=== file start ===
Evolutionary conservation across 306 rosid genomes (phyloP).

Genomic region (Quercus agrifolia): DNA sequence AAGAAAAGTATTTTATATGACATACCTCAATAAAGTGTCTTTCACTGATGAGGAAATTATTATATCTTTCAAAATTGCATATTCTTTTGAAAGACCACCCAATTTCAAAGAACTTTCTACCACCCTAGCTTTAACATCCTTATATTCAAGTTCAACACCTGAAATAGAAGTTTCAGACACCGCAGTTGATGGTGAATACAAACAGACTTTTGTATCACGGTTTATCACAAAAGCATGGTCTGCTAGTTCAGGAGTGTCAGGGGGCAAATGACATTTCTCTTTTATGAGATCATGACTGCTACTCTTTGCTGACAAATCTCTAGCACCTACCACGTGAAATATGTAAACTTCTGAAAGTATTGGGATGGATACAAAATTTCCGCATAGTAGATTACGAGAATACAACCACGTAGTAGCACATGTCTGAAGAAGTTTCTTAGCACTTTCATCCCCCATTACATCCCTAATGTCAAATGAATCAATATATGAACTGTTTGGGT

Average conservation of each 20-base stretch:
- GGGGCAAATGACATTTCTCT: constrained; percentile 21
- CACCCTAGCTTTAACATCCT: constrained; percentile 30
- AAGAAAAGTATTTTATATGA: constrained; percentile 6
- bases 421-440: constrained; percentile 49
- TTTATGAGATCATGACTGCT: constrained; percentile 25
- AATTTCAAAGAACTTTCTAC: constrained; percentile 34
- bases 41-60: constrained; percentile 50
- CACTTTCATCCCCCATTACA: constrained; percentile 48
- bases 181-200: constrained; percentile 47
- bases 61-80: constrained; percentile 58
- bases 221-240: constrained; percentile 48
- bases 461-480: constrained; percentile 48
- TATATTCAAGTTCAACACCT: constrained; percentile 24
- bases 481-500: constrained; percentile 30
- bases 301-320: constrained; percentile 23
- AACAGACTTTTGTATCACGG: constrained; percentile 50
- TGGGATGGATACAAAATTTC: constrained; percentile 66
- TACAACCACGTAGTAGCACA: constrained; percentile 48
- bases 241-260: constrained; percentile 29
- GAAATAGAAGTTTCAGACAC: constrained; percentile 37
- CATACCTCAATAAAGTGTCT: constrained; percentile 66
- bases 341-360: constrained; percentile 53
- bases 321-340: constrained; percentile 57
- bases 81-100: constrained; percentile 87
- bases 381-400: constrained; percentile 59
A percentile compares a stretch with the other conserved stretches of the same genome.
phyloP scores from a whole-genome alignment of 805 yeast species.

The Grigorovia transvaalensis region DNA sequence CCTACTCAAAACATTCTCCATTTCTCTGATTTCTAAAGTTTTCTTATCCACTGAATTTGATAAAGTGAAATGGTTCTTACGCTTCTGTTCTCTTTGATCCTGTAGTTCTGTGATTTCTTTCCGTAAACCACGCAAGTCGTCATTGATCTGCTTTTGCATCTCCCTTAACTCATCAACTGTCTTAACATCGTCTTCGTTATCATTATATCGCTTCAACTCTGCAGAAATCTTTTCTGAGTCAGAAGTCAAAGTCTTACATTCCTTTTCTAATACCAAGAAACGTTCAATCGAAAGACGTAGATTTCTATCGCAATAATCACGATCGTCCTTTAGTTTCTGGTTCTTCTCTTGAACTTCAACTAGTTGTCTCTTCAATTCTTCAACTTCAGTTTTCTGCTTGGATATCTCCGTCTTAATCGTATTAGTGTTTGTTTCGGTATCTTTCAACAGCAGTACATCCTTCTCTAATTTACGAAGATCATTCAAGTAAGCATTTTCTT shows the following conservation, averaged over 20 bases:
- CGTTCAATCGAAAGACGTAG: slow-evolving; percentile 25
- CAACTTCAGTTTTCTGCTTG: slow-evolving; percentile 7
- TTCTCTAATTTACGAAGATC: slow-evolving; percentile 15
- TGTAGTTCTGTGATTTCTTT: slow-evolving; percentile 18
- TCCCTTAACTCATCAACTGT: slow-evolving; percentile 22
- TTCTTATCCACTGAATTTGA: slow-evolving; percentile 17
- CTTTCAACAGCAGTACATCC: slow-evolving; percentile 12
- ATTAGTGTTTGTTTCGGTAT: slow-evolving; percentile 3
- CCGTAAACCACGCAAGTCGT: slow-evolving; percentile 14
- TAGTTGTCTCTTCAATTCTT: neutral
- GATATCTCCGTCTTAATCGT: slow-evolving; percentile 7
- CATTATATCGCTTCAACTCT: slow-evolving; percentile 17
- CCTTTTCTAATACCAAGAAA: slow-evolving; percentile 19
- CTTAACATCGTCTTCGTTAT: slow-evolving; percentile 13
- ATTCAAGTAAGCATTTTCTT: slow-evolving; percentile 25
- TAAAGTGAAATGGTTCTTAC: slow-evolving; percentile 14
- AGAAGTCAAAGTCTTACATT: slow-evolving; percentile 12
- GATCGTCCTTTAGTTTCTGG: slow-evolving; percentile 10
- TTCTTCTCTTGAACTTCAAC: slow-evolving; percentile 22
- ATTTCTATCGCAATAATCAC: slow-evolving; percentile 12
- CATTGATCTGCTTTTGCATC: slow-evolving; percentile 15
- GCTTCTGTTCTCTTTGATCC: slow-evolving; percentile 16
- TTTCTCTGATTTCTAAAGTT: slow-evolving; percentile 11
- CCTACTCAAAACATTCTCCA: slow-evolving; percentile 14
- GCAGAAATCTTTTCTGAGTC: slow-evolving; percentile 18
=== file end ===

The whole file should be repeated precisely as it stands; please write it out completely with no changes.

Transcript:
Evolutionary conservation across 306 rosid genomes (phyloP).

Genomic region (Quercus agrifolia): DNA sequence AAGAAAAGTATTTTATATGACATACCTCAATAAAGTGTCTTTCACTGATGAGGAAATTATTATATCTTTCAAAATTGCATATTCTTTTGAAAGACCACCCAATTTCAAAGAACTTTCTACCACCCTAGCTTTAACATCCTTATATTCAAGTTCAACACCTGAAATAGAAGTTTCAGACACCGCAGTTGATGGTGAATACAAACAGACTTTTGTATCACGGTTTATCACAAAAGCATGGTCTGCTAGTTCAGGAGTGTCAGGGGGCAAATGACATTTCTCTTTTATGAGATCATGACTGCTACTCTTTGCTGACAAATCTCTAGCACCTACCACGTGAAATATGTAAACTTCTGAAAGTATTGGGATGGATACAAAATTTCCGCATAGTAGATTACGAGAATACAACCACGTAGTAGCACATGTCTGAAGAAGTTTCTTAGCACTTTCATCCCCCATTACATCCCTAATGTCAAATGAATCAATATATGAACTGTTTGGGT

Average conservation of each 20-base stretch:
- GGGGCAAATGACATTTCTCT: constrained; percentile 21
- CACCCTAGCTTTAACATCCT: constrained; percentile 30
- AAGAAAAGTATTTTATATGA: constrained; percentile 6
- bases 421-440: constrained; percentile 49
- TTTATGAGATCATGACTGCT: constrained; percentile 25
- AATTTCAAAGAACTTTCTAC: constrained; percentile 34
- bases 41-60: constrained; percentile 50
- CACTTTCATCCCCCATTACA: constrained; percentile 48
- bases 181-200: constrained; percentile 47
- bases 61-80: constrained; percentile 58
- bases 221-240: constrained; percentile 48
- bases 461-480: constrained; percentile 48
- TATATTCAAGTTCAACACCT: constrained; percentile 24
- bases 481-500: constrained; percentile 30
- bases 301-320: constrained; percentile 23
- AACAGACTTTTGTATCACGG: constrained; percentile 50
- TGGGATGGATACAAAATTTC: constrained; percentile 66
- TACAACCACGTAGTAGCACA: constrained; percentile 48
- bases 241-260: constrained; percentile 29
- GAAATAGAAGTTTCAGACAC: constrained; percentile 37
- CATACCTCAATAAAGTGTCT: constrained; percentile 66
- bases 341-360: constrained; percentile 53
- bases 321-340: constrained; percentile 57
- bases 81-100: constrained; percentile 87
- bases 381-400: constrained; percentile 59
A percentile compares a stretch with the other conserved stretches of the same genome.
phyloP scores from a whole-genome alignment of 805 yeast species.

The Grigorovia transvaalensis region DNA sequence CCTACTCAAAACATTCTCCATTTCTCTGATTTCTAAAGTTTTCTTATCCACTGAATTTGATAAAGTGAAATGGTTCTTACGCTTCTGTTCTCTTTGATCCTGTAGTTCTGTGATTTCTTTCCGTAAACCACGCAAGTCGTCATTGATCTGCTTTTGCATCTCCCTTAACTCATCAACTGTCTTAACATCGTCTTCGTTATCATTATATCGCTTCAACTCTGCAGAAATCTTTTCTGAGTCAGAAGTCAAAGTCTTACATTCCTTTTCTAATACCAAGAAACGTTCAATCGAAAGACGTAGATTTCTATCGCAATAATCACGATCGTCCTTTAGTTTCTGGTTCTTCTCTTGAACTTCAACTAGTTGTCTCTTCAATTCTTCAACTTCAGTTTTCTGCTTGGATATCTCCGTCTTAATCGTATTAGTGTTTGTTTCGGTATCTTTCAACAGCAGTACATCCTTCTCTAATTTACGAAGATCATTCAAGTAAGCATTTTCTT shows the following conservation, averaged over 20 bases:
- CGTTCAATCGAAAGACGTAG: slow-evolving; percentile 25
- CAACTTCAGTTTTCTGCTTG: slow-evolving; percentile 7
- TTCTCTAATTTACGAAGATC: slow-evolving; percentile 15
- TGTAGTTCTGTGATTTCTTT: slow-evolving; percentile 18
- TCCCTTAACTCATCAACTGT: slow-evolving; percentile 22
- TTCTTATCCACTGAATTTGA: slow-evolving; percentile 17
- CTTTCAACAGCAGTACATCC: slow-evolving; percentile 12
- ATTAGTGTTTGTTTCGGTAT: slow-evolving; percentile 3
- CCGTAAACCACGCAAGTCGT: slow-evolving; percentile 14
- TAGTTGTCTCTTCAATTCTT: neutral
- GATATCTCCGTCTTAATCGT: slow-evolving; percentile 7
- CATTATATCGCTTCAACTCT: slow-evolving; percentile 17
- CCTTTTCTAATACCAAGAAA: slow-evolving; percentile 19
- CTTAACATCGTCTTCGTTAT: slow-evolving; percentile 13
- ATTCAAGTAAGCATTTTCTT: slow-evolving; percentile 25
- TAAAGTGAAATGGTTCTTAC: slow-evolving; percentile 14
- AGAAGTCAAAGTCTTACATT: slow-evolving; percentile 12
- GATCGTCCTTTAGTTTCTGG: slow-evolving; percentile 10
- TTCTTCTCTTGAACTTCAAC: slow-evolving; percentile 22
- ATTTCTATCGCAATAATCAC: slow-evolving; percentile 12
- CATTGATCTGCTTTTGCATC: slow-evolving; percentile 15
- GCTTCTGTTCTCTTTGATCC: slow-evolving; percentile 16
- TTTCTCTGATTTCTAAAGTT: slow-evolving; percentile 11
- CCTACTCAAAACATTCTCCA: slow-evolving; percentile 14
- GCAGAAATCTTTTCTGAGTC: slow-evolving; percentile 18